GOING NATIVE WITH SPONSORED CONTENT
Describing Leverage Marketing – and digital marketing as a whole – has proven to be met with mixed responses over time.
A few weeks back, for example, my wife and I were at a school function for one of my daughters when we were introduced to a fellow classmate’s mother through a mutual friend. After some small talk (our kids, sports, weather, smelly gymnasium), the mother inquired to my profession.
“Internet marketing? Is that where you sell ad space on the Internet?” she inquired.
“No,” I replied. “What we do is…”
“Are you the guys that put ads on Facebook?”
“Well,” I started, “We …”
“Do you know what I don’t like?” she interrupted, looking at my wife. “When I go on Facebook and I see ads there. I don’t go on Facebook to look for ads.”
It’ll be probably to the chagrin of our mutual acquaintance, but promoted Facebook posts and other forms of native advertising are shaping up to be popular and valuable forms of digital advertising.
This year, it is expected that the spend on native advertising will increase by more than a third compared to last year, according to an article on adage.com, with big names such as General Electric, Ford Motor Co. and Hewlitt Packard expected to be major players in this form of advertising that is expected to surpass $4.3 billion in spend this calendar year. By 2018, that figure is projected to double.
For those uninitiated, native advertising is a form of digital advertising whose design matches that of the natural content of the web page. Another way of putting it is sponsored content. Native advertising can be utilized in the form of articles, videos, music and other media to match the type of content the consumer might be browsing at the moment.
Social Media sites aren’t the only ones jumping onto the native advertising wagon. Click onto CNN, still a go-to for up-to-the-minute news for many online, or Rollingstone, once the great arbiter of all things musically hip, and it won’t take long to find an ad in between the headlines.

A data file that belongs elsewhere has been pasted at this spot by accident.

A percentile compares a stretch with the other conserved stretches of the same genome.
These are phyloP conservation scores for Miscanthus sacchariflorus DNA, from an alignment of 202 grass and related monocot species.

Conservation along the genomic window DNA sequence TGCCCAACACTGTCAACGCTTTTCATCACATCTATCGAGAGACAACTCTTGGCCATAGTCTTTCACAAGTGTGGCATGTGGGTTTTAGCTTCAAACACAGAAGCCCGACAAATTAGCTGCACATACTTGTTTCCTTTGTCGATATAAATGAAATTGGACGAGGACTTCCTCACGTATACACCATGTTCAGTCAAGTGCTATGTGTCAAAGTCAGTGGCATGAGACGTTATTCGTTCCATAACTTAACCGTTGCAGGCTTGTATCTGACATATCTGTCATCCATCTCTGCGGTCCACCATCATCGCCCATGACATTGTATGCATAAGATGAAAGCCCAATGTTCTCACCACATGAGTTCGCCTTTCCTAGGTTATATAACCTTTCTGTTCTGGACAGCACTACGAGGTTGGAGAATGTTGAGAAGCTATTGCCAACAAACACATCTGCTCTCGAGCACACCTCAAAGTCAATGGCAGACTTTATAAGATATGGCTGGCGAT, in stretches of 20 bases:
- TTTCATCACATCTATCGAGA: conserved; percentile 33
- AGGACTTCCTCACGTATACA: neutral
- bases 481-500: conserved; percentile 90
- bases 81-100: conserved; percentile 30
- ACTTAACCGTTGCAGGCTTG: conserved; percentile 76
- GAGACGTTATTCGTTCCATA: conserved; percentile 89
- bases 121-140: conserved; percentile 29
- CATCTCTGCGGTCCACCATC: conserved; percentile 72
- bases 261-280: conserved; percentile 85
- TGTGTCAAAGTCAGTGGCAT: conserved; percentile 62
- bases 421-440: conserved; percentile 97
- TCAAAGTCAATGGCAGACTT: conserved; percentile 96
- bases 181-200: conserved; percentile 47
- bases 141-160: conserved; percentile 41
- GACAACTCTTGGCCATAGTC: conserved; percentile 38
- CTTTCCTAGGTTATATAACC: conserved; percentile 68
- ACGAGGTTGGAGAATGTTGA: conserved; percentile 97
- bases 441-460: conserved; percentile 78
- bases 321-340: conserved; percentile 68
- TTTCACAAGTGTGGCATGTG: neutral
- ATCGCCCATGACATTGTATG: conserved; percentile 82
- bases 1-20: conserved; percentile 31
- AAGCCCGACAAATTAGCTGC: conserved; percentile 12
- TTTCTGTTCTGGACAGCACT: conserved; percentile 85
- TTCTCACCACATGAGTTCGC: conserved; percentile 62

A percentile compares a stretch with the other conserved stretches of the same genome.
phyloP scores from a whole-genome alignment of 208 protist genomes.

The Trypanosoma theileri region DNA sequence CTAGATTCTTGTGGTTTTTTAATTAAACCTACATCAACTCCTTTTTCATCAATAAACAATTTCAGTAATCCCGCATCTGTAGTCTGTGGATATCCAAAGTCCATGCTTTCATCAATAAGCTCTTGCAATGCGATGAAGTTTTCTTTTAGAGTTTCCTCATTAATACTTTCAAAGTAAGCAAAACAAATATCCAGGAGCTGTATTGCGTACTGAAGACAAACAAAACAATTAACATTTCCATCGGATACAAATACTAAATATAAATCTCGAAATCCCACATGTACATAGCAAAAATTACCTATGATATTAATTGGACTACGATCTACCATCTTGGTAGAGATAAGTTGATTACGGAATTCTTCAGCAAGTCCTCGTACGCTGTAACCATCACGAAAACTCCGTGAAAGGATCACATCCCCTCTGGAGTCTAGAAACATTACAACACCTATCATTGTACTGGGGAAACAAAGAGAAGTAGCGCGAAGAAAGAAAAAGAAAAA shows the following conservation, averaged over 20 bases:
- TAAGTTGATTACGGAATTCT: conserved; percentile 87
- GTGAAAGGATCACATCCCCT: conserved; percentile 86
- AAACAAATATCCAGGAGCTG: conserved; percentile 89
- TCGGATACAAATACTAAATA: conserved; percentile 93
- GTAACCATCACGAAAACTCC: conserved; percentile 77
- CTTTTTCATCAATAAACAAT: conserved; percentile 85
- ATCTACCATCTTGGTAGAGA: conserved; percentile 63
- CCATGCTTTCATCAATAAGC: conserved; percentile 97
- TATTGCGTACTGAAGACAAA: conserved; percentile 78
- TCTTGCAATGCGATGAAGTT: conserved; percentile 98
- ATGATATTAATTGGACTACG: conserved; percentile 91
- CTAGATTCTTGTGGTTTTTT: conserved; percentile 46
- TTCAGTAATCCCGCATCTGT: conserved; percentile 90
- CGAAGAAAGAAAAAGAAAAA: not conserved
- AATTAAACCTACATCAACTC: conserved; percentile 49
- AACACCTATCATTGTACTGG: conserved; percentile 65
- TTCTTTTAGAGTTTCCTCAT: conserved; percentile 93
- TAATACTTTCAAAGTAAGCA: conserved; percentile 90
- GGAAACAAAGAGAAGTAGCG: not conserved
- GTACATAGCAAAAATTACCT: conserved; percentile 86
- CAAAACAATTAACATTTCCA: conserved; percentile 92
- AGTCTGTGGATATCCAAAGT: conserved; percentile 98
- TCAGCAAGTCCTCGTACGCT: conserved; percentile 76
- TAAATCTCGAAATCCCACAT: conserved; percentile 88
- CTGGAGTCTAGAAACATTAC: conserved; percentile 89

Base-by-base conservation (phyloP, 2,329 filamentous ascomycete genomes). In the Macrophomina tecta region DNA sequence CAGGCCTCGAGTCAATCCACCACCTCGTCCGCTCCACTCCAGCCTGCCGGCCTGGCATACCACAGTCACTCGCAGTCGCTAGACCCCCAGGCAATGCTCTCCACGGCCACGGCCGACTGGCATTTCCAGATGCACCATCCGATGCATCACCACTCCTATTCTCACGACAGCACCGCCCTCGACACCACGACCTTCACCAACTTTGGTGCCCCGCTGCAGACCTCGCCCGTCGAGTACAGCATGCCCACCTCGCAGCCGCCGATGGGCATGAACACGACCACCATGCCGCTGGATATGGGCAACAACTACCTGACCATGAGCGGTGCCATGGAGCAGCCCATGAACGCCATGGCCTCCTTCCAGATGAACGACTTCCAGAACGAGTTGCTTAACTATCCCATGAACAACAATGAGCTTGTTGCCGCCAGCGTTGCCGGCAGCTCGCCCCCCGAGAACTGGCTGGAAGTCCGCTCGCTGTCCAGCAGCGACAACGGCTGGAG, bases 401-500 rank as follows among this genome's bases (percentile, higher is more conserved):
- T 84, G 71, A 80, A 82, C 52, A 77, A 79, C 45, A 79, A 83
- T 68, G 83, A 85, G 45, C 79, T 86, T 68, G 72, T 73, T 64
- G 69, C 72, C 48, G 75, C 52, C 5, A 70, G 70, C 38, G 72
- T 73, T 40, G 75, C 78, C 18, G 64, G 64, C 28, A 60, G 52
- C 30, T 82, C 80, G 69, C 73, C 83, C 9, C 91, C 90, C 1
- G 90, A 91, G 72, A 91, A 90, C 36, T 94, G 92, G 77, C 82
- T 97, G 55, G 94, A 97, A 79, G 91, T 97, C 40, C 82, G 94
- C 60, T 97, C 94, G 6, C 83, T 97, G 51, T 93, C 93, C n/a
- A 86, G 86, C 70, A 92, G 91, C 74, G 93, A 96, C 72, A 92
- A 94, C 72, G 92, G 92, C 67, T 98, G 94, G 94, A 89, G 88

While this is proving to be a hit with many companies and websites, there are some out there, like our mutual acquaintance, that are taking issue with native advertising.
Last summer, comedian John Oliver, on his HBO series “Last Week Tonight,” lambasted native advertising in regard to its growing appearance on news sites in a lengthy segment.
“Ads are baked into content like chocolate chips into a cookie. Except, it’s actually more like raisins into a cookie—because nobody … wants them there,” was one of his more memorable quotes. “I like to think of news and advertising as the separation of guacamole and Twizzlers. Separately they’re good. But if you mix them together, somehow you make both of them really gross” is another.
I, though, like to think all parties – the companies buying the ads, the sites providing the space, and the readers on the web pages – are much smarter than Oliver and other native advertising critics will lead you to believe.
Despite their blending in with the sites design, it only takes a small modicum of common sense for readers to distinguish between what is news/content and what is an advertisement. Like the many choices of content/articles that are a click away on a news site’s page, readers can click on the ad if they want more information or simply leave it be. Additionally, content that is paid to be circulated by a company is often just as valuable to the reader as any other content on the page, when it’s done right. Paid content is researched and developed with the intent of informing its audience. Whether or not that audience wants to go on to browse products or make a purchase is entirely up to them.
Describing Internet marketing in a sentence or two may be confounding to some, but dealing with native ads is quite simple, if you ask me.
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